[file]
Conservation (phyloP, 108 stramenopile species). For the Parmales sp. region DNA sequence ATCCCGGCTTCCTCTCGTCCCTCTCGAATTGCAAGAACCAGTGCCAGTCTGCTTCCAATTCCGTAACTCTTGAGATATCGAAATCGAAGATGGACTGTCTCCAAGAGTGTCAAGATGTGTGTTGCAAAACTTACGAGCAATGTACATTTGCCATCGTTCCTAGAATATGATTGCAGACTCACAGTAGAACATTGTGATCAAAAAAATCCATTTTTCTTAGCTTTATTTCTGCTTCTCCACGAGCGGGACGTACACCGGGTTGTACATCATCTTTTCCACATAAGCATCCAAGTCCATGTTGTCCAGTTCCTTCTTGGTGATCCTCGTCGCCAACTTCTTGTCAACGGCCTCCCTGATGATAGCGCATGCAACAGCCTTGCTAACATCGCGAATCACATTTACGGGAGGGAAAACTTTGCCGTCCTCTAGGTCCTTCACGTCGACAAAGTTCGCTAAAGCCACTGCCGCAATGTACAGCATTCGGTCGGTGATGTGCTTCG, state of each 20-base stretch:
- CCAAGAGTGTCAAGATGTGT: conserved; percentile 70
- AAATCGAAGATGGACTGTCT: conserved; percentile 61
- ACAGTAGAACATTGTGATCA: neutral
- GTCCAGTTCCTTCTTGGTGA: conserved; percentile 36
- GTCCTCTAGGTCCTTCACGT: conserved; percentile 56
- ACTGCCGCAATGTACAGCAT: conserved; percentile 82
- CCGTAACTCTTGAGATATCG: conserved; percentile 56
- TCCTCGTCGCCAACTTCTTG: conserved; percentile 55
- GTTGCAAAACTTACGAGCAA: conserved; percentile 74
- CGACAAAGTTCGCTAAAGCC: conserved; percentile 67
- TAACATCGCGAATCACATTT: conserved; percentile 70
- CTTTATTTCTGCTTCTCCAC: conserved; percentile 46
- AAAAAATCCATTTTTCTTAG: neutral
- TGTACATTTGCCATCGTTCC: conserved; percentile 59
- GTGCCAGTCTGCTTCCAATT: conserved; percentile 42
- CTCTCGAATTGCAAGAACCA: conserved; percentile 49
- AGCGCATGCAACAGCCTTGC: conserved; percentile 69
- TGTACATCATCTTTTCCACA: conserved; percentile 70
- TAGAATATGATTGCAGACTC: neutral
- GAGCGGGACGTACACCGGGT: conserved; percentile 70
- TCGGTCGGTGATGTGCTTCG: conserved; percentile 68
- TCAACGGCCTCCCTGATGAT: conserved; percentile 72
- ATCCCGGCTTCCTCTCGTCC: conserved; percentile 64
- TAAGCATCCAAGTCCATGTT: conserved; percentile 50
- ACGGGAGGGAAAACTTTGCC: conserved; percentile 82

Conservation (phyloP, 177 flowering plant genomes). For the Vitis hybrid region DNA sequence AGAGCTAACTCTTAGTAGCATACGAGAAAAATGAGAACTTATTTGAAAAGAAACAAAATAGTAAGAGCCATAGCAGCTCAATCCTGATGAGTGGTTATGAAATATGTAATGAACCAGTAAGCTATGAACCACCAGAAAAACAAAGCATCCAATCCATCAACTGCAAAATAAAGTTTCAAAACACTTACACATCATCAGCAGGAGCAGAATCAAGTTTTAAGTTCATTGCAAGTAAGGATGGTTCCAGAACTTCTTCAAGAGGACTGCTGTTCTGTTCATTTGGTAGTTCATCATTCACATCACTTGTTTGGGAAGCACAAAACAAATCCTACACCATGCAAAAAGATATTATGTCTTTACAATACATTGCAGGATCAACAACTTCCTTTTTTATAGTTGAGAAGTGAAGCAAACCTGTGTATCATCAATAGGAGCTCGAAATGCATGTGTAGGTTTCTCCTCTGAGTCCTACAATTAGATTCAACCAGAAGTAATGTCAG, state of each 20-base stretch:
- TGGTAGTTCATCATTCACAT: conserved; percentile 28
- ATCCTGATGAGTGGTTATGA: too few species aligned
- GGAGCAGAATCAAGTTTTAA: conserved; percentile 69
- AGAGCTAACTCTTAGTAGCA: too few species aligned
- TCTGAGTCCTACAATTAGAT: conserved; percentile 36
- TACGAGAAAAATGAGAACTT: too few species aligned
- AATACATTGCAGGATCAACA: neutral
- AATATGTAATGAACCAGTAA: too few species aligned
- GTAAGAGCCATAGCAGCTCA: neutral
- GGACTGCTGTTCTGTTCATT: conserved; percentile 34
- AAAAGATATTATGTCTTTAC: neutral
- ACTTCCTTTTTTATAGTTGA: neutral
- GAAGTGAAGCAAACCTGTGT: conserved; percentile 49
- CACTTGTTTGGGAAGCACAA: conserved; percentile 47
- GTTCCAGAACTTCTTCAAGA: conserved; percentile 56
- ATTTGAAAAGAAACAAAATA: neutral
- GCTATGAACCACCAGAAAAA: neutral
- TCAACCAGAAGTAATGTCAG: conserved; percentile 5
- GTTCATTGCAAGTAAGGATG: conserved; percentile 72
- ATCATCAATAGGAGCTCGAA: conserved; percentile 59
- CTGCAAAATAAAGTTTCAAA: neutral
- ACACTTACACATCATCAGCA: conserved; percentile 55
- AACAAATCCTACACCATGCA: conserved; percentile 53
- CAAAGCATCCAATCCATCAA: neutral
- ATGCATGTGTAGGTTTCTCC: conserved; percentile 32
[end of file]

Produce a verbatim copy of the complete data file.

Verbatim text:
Conservation (phyloP, 108 stramenopile species). For the Parmales sp. region DNA sequence ATCCCGGCTTCCTCTCGTCCCTCTCGAATTGCAAGAACCAGTGCCAGTCTGCTTCCAATTCCGTAACTCTTGAGATATCGAAATCGAAGATGGACTGTCTCCAAGAGTGTCAAGATGTGTGTTGCAAAACTTACGAGCAATGTACATTTGCCATCGTTCCTAGAATATGATTGCAGACTCACAGTAGAACATTGTGATCAAAAAAATCCATTTTTCTTAGCTTTATTTCTGCTTCTCCACGAGCGGGACGTACACCGGGTTGTACATCATCTTTTCCACATAAGCATCCAAGTCCATGTTGTCCAGTTCCTTCTTGGTGATCCTCGTCGCCAACTTCTTGTCAACGGCCTCCCTGATGATAGCGCATGCAACAGCCTTGCTAACATCGCGAATCACATTTACGGGAGGGAAAACTTTGCCGTCCTCTAGGTCCTTCACGTCGACAAAGTTCGCTAAAGCCACTGCCGCAATGTACAGCATTCGGTCGGTGATGTGCTTCG, state of each 20-base stretch:
- CCAAGAGTGTCAAGATGTGT: conserved; percentile 70
- AAATCGAAGATGGACTGTCT: conserved; percentile 61
- ACAGTAGAACATTGTGATCA: neutral
- GTCCAGTTCCTTCTTGGTGA: conserved; percentile 36
- GTCCTCTAGGTCCTTCACGT: conserved; percentile 56
- ACTGCCGCAATGTACAGCAT: conserved; percentile 82
- CCGTAACTCTTGAGATATCG: conserved; percentile 56
- TCCTCGTCGCCAACTTCTTG: conserved; percentile 55
- GTTGCAAAACTTACGAGCAA: conserved; percentile 74
- CGACAAAGTTCGCTAAAGCC: conserved; percentile 67
- TAACATCGCGAATCACATTT: conserved; percentile 70
- CTTTATTTCTGCTTCTCCAC: conserved; percentile 46
- AAAAAATCCATTTTTCTTAG: neutral
- TGTACATTTGCCATCGTTCC: conserved; percentile 59
- GTGCCAGTCTGCTTCCAATT: conserved; percentile 42
- CTCTCGAATTGCAAGAACCA: conserved; percentile 49
- AGCGCATGCAACAGCCTTGC: conserved; percentile 69
- TGTACATCATCTTTTCCACA: conserved; percentile 70
- TAGAATATGATTGCAGACTC: neutral
- GAGCGGGACGTACACCGGGT: conserved; percentile 70
- TCGGTCGGTGATGTGCTTCG: conserved; percentile 68
- TCAACGGCCTCCCTGATGAT: conserved; percentile 72
- ATCCCGGCTTCCTCTCGTCC: conserved; percentile 64
- TAAGCATCCAAGTCCATGTT: conserved; percentile 50
- ACGGGAGGGAAAACTTTGCC: conserved; percentile 82

Conservation (phyloP, 177 flowering plant genomes). For the Vitis hybrid region DNA sequence AGAGCTAACTCTTAGTAGCATACGAGAAAAATGAGAACTTATTTGAAAAGAAACAAAATAGTAAGAGCCATAGCAGCTCAATCCTGATGAGTGGTTATGAAATATGTAATGAACCAGTAAGCTATGAACCACCAGAAAAACAAAGCATCCAATCCATCAACTGCAAAATAAAGTTTCAAAACACTTACACATCATCAGCAGGAGCAGAATCAAGTTTTAAGTTCATTGCAAGTAAGGATGGTTCCAGAACTTCTTCAAGAGGACTGCTGTTCTGTTCATTTGGTAGTTCATCATTCACATCACTTGTTTGGGAAGCACAAAACAAATCCTACACCATGCAAAAAGATATTATGTCTTTACAATACATTGCAGGATCAACAACTTCCTTTTTTATAGTTGAGAAGTGAAGCAAACCTGTGTATCATCAATAGGAGCTCGAAATGCATGTGTAGGTTTCTCCTCTGAGTCCTACAATTAGATTCAACCAGAAGTAATGTCAG, state of each 20-base stretch:
- TGGTAGTTCATCATTCACAT: conserved; percentile 28
- ATCCTGATGAGTGGTTATGA: too few species aligned
- GGAGCAGAATCAAGTTTTAA: conserved; percentile 69
- AGAGCTAACTCTTAGTAGCA: too few species aligned
- TCTGAGTCCTACAATTAGAT: conserved; percentile 36
- TACGAGAAAAATGAGAACTT: too few species aligned
- AATACATTGCAGGATCAACA: neutral
- AATATGTAATGAACCAGTAA: too few species aligned
- GTAAGAGCCATAGCAGCTCA: neutral
- GGACTGCTGTTCTGTTCATT: conserved; percentile 34
- AAAAGATATTATGTCTTTAC: neutral
- ACTTCCTTTTTTATAGTTGA: neutral
- GAAGTGAAGCAAACCTGTGT: conserved; percentile 49
- CACTTGTTTGGGAAGCACAA: conserved; percentile 47
- GTTCCAGAACTTCTTCAAGA: conserved; percentile 56
- ATTTGAAAAGAAACAAAATA: neutral
- GCTATGAACCACCAGAAAAA: neutral
- TCAACCAGAAGTAATGTCAG: conserved; percentile 5
- GTTCATTGCAAGTAAGGATG: conserved; percentile 72
- ATCATCAATAGGAGCTCGAA: conserved; percentile 59
- CTGCAAAATAAAGTTTCAAA: neutral
- ACACTTACACATCATCAGCA: conserved; percentile 55
- AACAAATCCTACACCATGCA: conserved; percentile 53
- CAAAGCATCCAATCCATCAA: neutral
- ATGCATGTGTAGGTTTCTCC: conserved; percentile 32